Device allows for remote stroke diagnosis

Sounds like a webcam…

From the Rocky Mountain News:

A new camera system will allow neurologists in Denver to zoom in on the faces and limbs of patients in outlying Colorado hospitals to determine whether they’ve had a stroke.

The system could save lives because people lose 1.9 million brain cells every minute during a stroke, so the sooner there is a correct diagnosis, the sooner anti-clogging medication can be given, neurologists say.

The Colorado Digital Online Consultant, or CO-DOC, is coordinated by the Colorado Neurological Institute, a nonprofit organization of neurologists that applies for grants and advocates for better access to neurological treatment. Program partners are Swedish Medical Center in Englewood and Blue Sky Neurology.

It soon will be operating between metro Denver and the Vail Valley Medical Center. Swedish and CNI have applied for a state grant so remote machines can be installed elsewhere in Colorado.

“We can actually operate it from anywhere that has Internet access – the home, the office or at Swedish,” said Dr. Chris Fanale of CNI.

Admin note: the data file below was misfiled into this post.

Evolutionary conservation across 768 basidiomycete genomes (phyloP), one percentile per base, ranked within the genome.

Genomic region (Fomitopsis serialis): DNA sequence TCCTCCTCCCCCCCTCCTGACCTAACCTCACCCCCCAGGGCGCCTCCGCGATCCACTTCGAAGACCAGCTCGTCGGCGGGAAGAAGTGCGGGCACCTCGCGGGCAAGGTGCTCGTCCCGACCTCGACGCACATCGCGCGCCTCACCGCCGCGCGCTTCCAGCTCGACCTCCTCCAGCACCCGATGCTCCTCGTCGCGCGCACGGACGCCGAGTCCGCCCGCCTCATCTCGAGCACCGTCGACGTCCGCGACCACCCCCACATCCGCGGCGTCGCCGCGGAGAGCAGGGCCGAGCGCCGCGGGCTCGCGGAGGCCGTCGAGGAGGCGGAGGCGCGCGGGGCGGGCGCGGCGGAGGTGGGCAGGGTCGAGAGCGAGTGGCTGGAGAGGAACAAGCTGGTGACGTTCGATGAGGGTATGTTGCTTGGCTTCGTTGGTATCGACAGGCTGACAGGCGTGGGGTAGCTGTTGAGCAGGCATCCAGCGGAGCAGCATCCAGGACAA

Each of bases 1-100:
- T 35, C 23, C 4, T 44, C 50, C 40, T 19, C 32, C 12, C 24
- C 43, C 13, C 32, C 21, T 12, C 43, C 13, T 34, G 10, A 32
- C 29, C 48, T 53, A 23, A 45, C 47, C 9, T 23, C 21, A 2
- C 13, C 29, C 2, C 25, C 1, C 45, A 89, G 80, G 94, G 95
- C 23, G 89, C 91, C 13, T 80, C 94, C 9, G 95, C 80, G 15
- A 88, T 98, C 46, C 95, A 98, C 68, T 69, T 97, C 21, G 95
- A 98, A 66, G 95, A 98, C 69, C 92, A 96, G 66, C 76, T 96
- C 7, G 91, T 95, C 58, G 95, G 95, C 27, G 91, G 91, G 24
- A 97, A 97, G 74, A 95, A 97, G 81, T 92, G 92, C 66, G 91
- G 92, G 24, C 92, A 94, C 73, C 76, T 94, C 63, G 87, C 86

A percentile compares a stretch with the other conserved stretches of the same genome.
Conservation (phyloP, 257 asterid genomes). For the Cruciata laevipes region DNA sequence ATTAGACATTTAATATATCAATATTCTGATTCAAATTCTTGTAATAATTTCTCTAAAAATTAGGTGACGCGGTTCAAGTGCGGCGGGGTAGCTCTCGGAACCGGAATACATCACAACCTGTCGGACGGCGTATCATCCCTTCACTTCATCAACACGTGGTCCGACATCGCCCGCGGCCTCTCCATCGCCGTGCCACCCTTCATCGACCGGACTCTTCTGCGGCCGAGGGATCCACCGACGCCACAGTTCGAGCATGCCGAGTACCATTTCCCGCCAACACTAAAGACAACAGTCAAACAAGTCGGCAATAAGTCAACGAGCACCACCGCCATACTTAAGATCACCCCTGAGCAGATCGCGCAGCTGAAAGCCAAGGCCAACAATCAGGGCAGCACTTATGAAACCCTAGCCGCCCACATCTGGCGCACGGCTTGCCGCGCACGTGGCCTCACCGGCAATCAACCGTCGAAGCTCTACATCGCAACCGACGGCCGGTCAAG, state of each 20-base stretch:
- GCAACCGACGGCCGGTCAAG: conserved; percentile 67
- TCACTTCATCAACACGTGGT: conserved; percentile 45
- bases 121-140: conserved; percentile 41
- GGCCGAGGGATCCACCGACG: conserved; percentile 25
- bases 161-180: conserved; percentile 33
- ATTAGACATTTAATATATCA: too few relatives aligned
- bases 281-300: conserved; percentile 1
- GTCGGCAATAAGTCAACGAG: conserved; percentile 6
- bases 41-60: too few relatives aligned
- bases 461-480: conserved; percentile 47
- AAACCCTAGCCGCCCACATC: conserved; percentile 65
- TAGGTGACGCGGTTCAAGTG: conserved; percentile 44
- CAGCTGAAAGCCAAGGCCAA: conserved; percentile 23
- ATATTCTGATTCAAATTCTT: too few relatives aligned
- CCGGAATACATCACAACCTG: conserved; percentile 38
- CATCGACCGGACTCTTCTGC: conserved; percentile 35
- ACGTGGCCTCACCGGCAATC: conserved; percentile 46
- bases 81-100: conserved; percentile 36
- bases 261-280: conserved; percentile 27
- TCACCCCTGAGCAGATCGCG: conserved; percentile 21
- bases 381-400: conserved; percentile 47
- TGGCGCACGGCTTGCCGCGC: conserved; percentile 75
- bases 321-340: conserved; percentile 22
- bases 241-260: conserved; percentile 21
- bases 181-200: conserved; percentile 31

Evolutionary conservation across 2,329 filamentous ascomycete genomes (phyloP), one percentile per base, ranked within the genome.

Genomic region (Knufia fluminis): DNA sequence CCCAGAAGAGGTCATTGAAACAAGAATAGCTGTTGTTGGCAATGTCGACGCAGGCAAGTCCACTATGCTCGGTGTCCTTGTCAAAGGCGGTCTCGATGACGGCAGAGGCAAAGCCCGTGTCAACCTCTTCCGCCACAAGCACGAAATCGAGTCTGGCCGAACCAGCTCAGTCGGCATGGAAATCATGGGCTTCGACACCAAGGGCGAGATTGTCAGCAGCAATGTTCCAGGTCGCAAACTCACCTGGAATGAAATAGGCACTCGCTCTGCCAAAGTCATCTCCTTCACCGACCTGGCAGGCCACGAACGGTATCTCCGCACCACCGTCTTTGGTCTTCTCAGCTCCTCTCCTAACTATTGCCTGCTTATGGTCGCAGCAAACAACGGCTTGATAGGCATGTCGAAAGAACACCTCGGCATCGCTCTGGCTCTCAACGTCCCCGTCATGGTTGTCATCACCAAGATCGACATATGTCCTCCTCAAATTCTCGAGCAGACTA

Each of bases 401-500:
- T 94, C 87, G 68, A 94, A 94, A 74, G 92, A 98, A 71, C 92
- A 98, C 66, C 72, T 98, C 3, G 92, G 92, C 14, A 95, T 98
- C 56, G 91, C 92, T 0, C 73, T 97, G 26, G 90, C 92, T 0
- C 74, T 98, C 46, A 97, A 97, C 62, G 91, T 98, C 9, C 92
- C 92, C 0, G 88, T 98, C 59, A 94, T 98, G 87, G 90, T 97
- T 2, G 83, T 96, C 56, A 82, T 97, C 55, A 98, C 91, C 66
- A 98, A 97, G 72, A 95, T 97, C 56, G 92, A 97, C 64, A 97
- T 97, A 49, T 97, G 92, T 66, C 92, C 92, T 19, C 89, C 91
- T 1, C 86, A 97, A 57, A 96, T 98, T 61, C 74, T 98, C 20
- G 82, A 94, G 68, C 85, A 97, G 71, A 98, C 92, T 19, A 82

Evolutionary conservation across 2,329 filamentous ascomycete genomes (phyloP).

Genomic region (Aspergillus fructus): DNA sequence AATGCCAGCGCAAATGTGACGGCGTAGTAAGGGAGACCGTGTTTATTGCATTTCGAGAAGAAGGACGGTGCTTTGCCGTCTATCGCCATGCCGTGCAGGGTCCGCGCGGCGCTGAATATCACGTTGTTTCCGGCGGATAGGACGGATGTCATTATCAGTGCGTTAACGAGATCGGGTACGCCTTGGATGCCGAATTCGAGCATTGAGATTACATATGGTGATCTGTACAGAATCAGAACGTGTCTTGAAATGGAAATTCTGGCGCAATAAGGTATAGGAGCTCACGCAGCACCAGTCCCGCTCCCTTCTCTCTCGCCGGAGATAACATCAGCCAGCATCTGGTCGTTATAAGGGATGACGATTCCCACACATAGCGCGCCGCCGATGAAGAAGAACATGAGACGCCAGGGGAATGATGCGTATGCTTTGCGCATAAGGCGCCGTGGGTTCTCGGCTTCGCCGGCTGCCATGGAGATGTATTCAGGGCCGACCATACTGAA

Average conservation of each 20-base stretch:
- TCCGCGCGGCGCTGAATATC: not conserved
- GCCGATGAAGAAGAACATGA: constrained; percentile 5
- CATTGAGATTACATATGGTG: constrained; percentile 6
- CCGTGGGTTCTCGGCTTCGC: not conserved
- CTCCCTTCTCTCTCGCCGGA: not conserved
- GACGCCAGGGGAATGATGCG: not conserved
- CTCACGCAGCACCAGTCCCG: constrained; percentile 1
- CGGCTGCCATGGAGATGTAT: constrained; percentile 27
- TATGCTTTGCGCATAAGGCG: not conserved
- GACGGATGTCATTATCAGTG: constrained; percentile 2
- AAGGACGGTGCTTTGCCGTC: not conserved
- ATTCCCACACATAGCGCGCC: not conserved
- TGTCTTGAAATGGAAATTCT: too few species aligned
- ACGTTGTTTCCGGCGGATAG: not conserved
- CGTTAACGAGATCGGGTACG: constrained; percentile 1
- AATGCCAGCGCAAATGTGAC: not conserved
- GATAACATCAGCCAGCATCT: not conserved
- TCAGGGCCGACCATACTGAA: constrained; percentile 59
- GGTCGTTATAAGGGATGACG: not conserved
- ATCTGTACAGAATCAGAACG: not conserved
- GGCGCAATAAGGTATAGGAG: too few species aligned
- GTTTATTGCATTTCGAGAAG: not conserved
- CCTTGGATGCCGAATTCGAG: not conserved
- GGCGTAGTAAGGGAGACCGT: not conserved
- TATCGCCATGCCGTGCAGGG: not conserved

Here’s how the system works:

A patient checks in to a clinic or emergency room of a small hospital with symptoms that may or may not indicate a stroke.

Doctors and nurses who are not experts in neurology may be reluctant to jump to a conclusion because the best anti-clogging medication, TPA, has dangerous side effects that can include fatal bleeding.

So the hospital or clinic calls Swedish Medical Center or the neurologist on duty.

The neurologist plugs into a laptop with special software. A small Web camera is pointed at the doctor’s face. On the other end, a larger camera is pointed at the patient’s bed. The system allows patient and doctor to see and talk to each other in real time.

More patients asked to pay first

From the News Observer, via Symtym:

The next time you go in for care at UNC Hospitals or any of its outpatient clinics, don’t forget your wallet.
Hospital workers are beginning to ask patients who come in for non-emergency care to pay their portion of the bill up front, usually when they check in for medical appointments.

Some may balk at paying for treatment they have yet to receive, but many hospitals say it’s necessary because too many patients don’t pay their share. Unpaid bills have mounted in recent years, and hospital administrators worry that will only worsen as health insurance becomes less generous and patients become responsible for more of their own medical bills. Patient fees now frequently make up a quarter or more of hospitals’ total reimbursement for some services.

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